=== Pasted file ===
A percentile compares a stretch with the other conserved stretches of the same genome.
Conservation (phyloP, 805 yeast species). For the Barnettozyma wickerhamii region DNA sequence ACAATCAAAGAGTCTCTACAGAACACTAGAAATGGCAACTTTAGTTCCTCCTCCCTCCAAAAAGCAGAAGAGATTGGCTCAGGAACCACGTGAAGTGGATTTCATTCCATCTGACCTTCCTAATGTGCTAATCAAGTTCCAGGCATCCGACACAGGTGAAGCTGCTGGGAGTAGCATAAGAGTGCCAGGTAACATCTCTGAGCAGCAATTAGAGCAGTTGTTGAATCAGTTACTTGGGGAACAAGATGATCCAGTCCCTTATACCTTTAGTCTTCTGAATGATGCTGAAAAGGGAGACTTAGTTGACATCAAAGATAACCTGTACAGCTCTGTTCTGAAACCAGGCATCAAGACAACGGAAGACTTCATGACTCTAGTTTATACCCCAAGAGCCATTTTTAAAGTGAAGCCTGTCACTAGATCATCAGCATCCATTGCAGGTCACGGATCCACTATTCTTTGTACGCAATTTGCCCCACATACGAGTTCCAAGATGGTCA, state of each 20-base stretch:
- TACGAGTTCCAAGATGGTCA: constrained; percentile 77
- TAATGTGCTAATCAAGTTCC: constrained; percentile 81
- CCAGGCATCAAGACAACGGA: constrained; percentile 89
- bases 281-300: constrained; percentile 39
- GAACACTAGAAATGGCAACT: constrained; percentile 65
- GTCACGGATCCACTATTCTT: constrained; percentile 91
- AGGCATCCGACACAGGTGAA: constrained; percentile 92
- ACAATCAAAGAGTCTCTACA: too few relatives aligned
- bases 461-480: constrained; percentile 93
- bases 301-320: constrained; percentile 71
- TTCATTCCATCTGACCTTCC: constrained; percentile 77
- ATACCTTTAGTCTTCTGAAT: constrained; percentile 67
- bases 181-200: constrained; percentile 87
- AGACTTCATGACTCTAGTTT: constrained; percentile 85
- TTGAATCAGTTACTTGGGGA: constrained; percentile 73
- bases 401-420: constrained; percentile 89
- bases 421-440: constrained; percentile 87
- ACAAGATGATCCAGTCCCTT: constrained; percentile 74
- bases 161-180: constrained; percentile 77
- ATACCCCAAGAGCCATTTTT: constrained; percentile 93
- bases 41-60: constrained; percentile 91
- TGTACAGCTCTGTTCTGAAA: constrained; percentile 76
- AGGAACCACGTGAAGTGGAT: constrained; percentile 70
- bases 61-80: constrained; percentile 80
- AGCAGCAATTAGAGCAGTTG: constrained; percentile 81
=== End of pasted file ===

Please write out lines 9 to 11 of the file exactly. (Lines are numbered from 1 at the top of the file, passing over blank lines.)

- AGGCATCCGACACAGGTGAA: constrained; percentile 92
- ACAATCAAAGAGTCTCTACA: too few relatives aligned
- bases 461-480: constrained; percentile 93